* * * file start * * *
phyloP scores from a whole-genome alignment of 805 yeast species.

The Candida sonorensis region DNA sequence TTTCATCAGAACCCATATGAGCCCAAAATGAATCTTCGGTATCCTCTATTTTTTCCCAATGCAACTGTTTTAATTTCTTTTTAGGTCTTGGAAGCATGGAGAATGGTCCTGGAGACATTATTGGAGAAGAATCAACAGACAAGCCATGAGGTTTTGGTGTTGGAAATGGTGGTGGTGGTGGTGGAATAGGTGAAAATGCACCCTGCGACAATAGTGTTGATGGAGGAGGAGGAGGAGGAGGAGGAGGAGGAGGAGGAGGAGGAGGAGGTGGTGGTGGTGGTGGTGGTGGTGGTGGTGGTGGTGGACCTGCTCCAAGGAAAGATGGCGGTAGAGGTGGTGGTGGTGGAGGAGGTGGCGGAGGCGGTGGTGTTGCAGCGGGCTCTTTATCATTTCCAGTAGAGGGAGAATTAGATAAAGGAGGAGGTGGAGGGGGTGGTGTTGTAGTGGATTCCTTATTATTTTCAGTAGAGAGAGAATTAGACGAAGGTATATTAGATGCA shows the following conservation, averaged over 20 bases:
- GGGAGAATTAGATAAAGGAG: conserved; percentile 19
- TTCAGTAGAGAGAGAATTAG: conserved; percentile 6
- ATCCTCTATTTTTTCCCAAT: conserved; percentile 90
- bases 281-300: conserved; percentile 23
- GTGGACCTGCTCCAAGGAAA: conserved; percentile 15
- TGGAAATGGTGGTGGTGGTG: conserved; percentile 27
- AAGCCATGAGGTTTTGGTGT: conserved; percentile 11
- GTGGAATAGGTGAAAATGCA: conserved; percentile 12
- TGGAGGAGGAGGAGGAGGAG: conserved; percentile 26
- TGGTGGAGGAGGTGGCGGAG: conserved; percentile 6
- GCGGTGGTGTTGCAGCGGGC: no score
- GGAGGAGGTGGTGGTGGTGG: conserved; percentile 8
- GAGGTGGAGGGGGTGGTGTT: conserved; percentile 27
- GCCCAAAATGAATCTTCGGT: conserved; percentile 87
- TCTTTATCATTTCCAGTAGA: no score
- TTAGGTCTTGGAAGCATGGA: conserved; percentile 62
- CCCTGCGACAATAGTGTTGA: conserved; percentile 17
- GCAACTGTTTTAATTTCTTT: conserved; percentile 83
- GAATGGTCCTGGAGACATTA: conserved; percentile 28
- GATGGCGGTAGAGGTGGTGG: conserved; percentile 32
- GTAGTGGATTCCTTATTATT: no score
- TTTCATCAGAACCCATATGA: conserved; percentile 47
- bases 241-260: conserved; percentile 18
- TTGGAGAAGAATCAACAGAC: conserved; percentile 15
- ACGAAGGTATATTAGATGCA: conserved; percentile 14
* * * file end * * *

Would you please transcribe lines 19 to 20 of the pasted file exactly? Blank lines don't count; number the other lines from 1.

- CCCTGCGACAATAGTGTTGA: conserved; percentile 17
- GCAACTGTTTTAATTTCTTT: conserved; percentile 83